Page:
By Michael Kinney
The Moore American
MOORE — John Finn was asked to keep his remarks to a few minutes. But just like the other six honorees who were inducted into the Oklahoma Chapter of the National Wrestling Hall of Fame Sunday, that turned out to be impossible.
It wasn’t that Finn had a long speech. It was the emotions that came out as he looked back on his 27-year coaching career that slowed him down.
“It’s a very humbling experience,” Finn said. “You do something for 30 years, you really wonder if you made a difference in people’s lives and if it’s really worth all the stuff you did. Then you get a phone call and you find out you’re being inducted. And it just kind of validates that everything you did is worth the reason why you did it.”
All seven of this year’s honorees were inducted with Lifetime Service to Wrestling Awards, an honor given annually to those coaches, officials and contributors who have given a minimum of 20 years of service to the sport of wrestling, to their communities, and to the young people they have coached, taught and inspired. That defines Finn’s entire career at Westmoore and beyond.
“It’s pretty awesome having a hall of fame dad,” John Finn Jr. said of his father. “Considering we are a wrestling family I can now say my dad is a hall of famer. He taught me everything in wrestling. It’s really a great honor. I’m proud to say he’s my dad and wouldn’t trade him for anybody else.”
The elder Finn was joined by Dr. Tom Allen, Wilton Conine, Stan Deardeuff, Danny Kendle, Mike Kirk and Eddie Sullivan at a banquet and induction ceremony in Oklahoma City at the Jim Thorpe Museum. Each received a plaque and a green jacket to commemorate their special honor.
But the biggest honor for Finn was having his family, friends and former wrestlers on hand to share in his accomplishment.
“So cool is seeing these guys that came back,” Finn said. “I got a chance to see the first three state champions I ever had came here tonight. Just to see these guys all be such good fathers and good husbands. That’s what makes me proud. The winning didn’t mean anything now. But hoping the things you did and told them made a difference in their lives, that’s the most important.”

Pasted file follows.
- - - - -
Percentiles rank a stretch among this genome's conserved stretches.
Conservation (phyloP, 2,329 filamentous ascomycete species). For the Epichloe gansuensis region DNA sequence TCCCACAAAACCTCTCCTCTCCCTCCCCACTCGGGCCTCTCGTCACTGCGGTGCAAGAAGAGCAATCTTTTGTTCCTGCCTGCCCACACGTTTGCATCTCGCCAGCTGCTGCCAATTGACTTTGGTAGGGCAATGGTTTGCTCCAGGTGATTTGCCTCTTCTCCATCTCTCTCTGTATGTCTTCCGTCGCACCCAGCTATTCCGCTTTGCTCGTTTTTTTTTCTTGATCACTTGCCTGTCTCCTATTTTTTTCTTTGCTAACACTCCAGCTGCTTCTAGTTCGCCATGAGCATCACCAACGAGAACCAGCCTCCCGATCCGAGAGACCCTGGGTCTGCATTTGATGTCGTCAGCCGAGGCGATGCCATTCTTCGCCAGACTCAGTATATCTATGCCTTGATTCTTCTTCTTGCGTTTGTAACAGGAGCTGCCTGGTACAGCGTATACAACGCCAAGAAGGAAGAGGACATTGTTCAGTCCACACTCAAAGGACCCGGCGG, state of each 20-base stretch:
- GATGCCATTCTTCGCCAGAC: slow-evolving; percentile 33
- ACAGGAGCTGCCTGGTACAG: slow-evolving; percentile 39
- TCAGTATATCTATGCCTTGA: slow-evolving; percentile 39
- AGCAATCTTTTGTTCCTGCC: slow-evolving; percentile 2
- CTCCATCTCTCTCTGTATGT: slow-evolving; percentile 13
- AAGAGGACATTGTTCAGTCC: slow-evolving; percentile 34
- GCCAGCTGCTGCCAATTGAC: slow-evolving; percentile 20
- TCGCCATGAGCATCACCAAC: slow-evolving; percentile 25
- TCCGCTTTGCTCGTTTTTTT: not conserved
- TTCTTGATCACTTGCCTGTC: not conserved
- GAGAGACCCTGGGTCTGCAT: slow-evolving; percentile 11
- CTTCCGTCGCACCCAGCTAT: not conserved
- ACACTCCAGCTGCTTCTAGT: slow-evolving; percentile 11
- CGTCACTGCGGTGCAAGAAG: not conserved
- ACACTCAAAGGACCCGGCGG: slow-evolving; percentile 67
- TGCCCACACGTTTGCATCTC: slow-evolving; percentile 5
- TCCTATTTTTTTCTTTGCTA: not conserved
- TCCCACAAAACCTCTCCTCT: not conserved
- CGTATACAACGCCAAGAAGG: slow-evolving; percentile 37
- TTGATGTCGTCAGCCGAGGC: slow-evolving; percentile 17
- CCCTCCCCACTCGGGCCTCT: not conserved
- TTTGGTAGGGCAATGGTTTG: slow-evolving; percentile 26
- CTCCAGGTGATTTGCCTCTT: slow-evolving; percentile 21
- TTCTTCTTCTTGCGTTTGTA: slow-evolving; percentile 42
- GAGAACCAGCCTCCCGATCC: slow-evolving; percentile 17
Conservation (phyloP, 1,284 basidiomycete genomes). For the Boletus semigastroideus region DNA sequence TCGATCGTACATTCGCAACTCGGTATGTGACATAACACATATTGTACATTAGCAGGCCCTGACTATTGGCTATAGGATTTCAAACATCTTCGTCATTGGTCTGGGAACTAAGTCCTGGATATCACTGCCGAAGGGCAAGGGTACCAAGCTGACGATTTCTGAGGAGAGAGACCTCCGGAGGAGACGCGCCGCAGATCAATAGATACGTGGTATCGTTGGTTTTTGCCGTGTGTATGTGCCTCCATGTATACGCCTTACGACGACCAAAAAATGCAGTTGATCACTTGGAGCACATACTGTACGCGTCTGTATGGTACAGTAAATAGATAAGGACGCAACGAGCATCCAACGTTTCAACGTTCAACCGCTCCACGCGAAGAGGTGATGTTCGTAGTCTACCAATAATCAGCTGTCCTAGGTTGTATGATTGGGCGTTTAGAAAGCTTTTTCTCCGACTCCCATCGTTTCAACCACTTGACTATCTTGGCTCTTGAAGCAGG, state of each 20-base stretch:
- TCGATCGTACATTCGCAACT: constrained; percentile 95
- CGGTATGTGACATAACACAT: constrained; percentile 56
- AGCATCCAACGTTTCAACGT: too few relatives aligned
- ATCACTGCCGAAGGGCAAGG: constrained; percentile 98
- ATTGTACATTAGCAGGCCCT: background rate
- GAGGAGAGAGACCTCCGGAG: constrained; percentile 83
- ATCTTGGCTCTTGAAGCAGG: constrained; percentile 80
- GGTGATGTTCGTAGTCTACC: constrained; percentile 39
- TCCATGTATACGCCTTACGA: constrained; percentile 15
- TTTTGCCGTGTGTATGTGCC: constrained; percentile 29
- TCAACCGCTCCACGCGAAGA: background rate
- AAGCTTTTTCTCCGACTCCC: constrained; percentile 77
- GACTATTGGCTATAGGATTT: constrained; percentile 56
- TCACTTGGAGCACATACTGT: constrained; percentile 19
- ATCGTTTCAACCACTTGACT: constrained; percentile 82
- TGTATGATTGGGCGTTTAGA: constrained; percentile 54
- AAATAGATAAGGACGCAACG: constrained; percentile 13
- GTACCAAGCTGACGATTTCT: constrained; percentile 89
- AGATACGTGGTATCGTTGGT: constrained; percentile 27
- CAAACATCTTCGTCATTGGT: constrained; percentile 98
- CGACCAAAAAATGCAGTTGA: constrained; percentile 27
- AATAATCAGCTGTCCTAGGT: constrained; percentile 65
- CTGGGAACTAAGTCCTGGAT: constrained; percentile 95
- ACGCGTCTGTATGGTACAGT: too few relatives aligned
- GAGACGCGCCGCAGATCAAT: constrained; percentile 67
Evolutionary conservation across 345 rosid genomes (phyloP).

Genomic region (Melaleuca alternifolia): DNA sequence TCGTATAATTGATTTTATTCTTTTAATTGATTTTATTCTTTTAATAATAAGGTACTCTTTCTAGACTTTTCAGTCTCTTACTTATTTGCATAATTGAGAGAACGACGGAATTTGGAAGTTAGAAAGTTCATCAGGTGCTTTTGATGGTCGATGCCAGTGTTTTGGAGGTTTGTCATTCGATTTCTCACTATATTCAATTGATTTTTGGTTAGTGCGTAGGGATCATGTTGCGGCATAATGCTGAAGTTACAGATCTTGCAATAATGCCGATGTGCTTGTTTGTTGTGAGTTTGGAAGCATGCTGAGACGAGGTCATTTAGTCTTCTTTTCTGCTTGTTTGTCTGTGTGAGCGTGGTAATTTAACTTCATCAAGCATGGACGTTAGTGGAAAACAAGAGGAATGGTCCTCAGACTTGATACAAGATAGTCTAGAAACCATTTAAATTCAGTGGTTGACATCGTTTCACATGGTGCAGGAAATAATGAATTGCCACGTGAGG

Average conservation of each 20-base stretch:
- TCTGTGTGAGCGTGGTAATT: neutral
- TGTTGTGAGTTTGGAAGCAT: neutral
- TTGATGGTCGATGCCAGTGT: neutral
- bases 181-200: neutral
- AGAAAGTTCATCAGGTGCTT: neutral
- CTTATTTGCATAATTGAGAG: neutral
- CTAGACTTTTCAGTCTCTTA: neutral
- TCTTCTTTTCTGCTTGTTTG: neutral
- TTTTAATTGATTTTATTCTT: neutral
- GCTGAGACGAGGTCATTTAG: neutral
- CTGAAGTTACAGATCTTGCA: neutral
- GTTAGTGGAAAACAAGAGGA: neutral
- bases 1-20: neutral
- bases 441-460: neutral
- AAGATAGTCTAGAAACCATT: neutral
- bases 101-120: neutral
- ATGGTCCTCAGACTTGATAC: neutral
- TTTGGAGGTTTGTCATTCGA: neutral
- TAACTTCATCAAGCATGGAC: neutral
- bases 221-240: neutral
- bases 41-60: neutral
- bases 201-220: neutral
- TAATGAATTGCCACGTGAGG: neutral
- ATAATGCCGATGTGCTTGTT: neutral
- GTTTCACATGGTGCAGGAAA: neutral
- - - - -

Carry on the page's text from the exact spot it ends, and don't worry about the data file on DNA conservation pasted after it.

Before he got into coaching, Finn capped off a collegiate wrestling career as an All-American on the University of Central Oklahoma’s 1979 NAIA championship team. He then began his coaching career assisting coach Byron Graham at Edmond Memorial High. He left Edmond in 1983 to take over the head coaching position at Chickasha High, where he produced two individual state champions and nine state place winners in four years.
Finn decided to return to Moore where he became the first wrestling coach at Westmoore High in 1988. He built the program into a powerhouse that produced 11 individual state champions, 32 state place winners, 11 district team titles, a state runner-up finish in 2000 and runner-up finishes at the state duals in 2000 and 2002.
While his success on the wrestling mat was impressive, Finn said having his sons turn out to be good men was his most important job. All five of them were on hand to present him with his hall of fame plaque.
“Everybody knows our kids are great kids,” Finn said. “Not only just in the athletic accomplishments. But we’ve been blessed. When we had kids we didn’t care if any of them where athletes. We had the expectation for them to be just the best at what they do. But most people would love to have one All-Stater. We’re lucky enough to have three kids who were double-all-Staters. That stuff is just not done. You don’t take that for granted around our house. But the most important thing is to be a good person.”
That’s the same lessons Finn tried to impart to his wrestlers. His induction into the hall of fame is validation that he had the right approach.
“It blows me away,” Finn said. “It’s beyond anything. I got a chance to live a dream, and do something I love doing. Not making a lot of money, but not caring about that. But still having a great wife, great kids. I never had one day where I didn’t want to go to work. You cant judge that in money.”
Michael Kinney Follow me @eyeamtruth firstname.lastname@example.org